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World heritage

World Heritage in Colombia

The National Intersectoral World Heritage Committee was created through Decree 2406 of 2005. Its main responsibility shall be that of evaluating and assessing the new inscription proposals of goods to the World Heritage List, as well as acting as a liaison between UNESCO, the Nation and the Territorial Entities for the management of the cultural and natural heritage.  The Commission shall be made up by the Ministries of Culture (chair of the Commission); Foreign Relations; Environment, Housing and Territorial Development, as well as by the director of the Colombian Institute of Anthropology and History.

  1. Tentative List

Article 11 of the World Heritage Convention suggests the elaboration of lists of the goods located within the territory of each State deemed suitable for their inclusion on the World Heritage List.  Currently, UNESCO’s Tentative List includes the following sites:

 Buritaca 200 - Ciudad Perdida - Sierra Nevada de Santa Marta (1993)

It is an archeological site of great testimonial value that also includes the discovery of pottery and goldsmith works. It is a 14-hectare indigenous settlement on the Corea hill up to the Buritaca River on the Sierra Nevada de Santa Marta. It comprises a set of terraces linked by paths made of stone that derive, in a transversal manner, from the main one and that, in turn, is part of a complex communication system with the neighboring villages. These paths are 5 meters wide, they are rock paved and they have a central staircase.  Each one of them includes an efficient drainage and protection system. Besides the foundations of the dwellings, two temples (cancurubas) have been preserved as well as some petroglyphs that have not been deciphered yet.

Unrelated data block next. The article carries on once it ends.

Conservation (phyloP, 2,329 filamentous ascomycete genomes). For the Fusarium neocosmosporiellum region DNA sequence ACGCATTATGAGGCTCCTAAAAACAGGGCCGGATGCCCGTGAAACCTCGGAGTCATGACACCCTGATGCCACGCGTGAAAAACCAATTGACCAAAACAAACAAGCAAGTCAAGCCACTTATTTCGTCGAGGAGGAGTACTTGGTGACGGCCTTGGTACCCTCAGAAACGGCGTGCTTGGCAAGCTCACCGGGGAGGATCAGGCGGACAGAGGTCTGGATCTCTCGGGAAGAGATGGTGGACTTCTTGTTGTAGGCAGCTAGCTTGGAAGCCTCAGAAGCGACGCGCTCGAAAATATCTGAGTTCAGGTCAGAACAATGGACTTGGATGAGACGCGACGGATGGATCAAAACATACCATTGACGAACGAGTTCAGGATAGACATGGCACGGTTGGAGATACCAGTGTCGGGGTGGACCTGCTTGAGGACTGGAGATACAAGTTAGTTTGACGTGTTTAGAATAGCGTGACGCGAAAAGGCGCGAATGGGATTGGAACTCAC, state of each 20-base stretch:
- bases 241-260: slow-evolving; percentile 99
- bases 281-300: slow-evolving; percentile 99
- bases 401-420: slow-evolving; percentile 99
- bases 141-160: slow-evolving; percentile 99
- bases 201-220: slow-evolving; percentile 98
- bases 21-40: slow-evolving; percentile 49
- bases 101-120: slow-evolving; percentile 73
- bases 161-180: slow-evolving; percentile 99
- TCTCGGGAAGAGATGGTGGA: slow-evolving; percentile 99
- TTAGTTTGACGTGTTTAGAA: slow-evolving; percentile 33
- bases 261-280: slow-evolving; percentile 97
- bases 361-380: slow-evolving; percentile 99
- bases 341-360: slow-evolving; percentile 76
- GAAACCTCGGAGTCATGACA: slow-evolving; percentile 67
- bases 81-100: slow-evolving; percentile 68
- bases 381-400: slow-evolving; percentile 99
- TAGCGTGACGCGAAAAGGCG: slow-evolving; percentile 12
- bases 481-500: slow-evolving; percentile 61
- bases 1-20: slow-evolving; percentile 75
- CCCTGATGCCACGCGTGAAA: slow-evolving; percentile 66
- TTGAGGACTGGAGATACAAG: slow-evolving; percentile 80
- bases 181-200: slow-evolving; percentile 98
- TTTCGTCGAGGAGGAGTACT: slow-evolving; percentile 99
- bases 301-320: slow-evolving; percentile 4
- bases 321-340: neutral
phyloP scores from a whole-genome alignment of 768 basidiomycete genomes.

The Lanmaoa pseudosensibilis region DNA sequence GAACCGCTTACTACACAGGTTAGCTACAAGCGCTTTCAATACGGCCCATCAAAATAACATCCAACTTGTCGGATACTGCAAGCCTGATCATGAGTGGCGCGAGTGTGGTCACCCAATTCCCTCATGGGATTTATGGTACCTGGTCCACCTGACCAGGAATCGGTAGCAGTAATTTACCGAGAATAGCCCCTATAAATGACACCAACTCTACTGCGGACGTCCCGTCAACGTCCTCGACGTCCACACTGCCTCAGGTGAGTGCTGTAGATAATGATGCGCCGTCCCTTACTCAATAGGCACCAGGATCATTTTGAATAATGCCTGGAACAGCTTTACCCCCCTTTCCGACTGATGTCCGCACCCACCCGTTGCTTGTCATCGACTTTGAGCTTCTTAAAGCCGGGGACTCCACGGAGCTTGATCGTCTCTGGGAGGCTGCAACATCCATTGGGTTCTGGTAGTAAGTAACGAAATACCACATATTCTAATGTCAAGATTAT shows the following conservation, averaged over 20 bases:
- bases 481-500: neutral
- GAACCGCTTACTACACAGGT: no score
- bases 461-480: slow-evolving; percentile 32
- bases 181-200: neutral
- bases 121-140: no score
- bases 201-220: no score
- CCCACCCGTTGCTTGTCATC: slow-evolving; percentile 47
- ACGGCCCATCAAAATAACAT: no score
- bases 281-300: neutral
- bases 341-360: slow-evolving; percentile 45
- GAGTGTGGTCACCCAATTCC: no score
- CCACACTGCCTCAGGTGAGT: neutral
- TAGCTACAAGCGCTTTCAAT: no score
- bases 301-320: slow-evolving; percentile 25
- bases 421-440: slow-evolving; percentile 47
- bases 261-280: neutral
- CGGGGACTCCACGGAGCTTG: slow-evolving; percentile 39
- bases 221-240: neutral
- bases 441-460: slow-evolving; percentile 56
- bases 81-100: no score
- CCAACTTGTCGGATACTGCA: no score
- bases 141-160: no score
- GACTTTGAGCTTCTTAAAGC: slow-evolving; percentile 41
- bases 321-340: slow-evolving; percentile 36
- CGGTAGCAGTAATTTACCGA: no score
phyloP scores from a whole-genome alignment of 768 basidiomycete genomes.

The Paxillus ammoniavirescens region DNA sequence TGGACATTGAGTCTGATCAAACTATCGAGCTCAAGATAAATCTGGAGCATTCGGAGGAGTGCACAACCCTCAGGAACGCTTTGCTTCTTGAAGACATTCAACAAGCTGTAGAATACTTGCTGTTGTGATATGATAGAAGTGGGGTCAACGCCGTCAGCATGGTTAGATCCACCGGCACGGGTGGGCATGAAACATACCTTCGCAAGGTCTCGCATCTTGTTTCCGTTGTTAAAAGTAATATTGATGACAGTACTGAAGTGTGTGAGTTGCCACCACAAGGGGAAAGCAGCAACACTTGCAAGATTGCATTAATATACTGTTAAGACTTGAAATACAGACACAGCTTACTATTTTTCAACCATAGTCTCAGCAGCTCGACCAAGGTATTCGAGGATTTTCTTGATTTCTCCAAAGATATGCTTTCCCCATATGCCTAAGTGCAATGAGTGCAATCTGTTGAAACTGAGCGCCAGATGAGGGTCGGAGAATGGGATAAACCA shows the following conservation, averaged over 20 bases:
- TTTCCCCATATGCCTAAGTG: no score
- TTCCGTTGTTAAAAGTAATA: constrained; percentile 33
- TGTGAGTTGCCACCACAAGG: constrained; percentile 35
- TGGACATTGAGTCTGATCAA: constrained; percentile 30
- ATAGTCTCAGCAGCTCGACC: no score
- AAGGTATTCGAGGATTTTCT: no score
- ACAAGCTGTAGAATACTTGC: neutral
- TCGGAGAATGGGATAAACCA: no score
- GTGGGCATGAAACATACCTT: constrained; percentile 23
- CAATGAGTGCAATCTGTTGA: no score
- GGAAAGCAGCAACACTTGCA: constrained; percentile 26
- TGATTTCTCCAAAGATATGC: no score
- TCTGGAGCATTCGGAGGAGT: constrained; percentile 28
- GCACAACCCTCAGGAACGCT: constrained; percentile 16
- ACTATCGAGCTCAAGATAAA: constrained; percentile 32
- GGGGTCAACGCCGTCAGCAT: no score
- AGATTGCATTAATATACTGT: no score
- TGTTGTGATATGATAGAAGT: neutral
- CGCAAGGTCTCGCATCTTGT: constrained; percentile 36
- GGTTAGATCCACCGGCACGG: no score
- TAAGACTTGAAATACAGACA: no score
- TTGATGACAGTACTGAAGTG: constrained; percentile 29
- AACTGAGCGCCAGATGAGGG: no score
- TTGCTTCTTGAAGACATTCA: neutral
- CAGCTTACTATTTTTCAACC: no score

Sistema Hidráulico Prehispánico del Río San Jorge (1993)

The lower region of the San Jorge River is covered by a complex and broad network of artificial channels covering an area of 200,000 hectares that was built by an ethnic group that inhabited the area between the 1st and the 7th centuries, according to the little information available.  The construction of an artificial drainage system was necessary for the permanent settlement of the population since it is an area that is flooded during several months of the year. Therefore, the activities of its inhabitants depend on the flood and drought periods. There are very well-preserved structures that may reach a height of 2 meters. The wide plain, flooded by the Magdalena River, is probably the largest and best preserved reserve of agricultural land of the country.

Qhapaq Ñan (2005)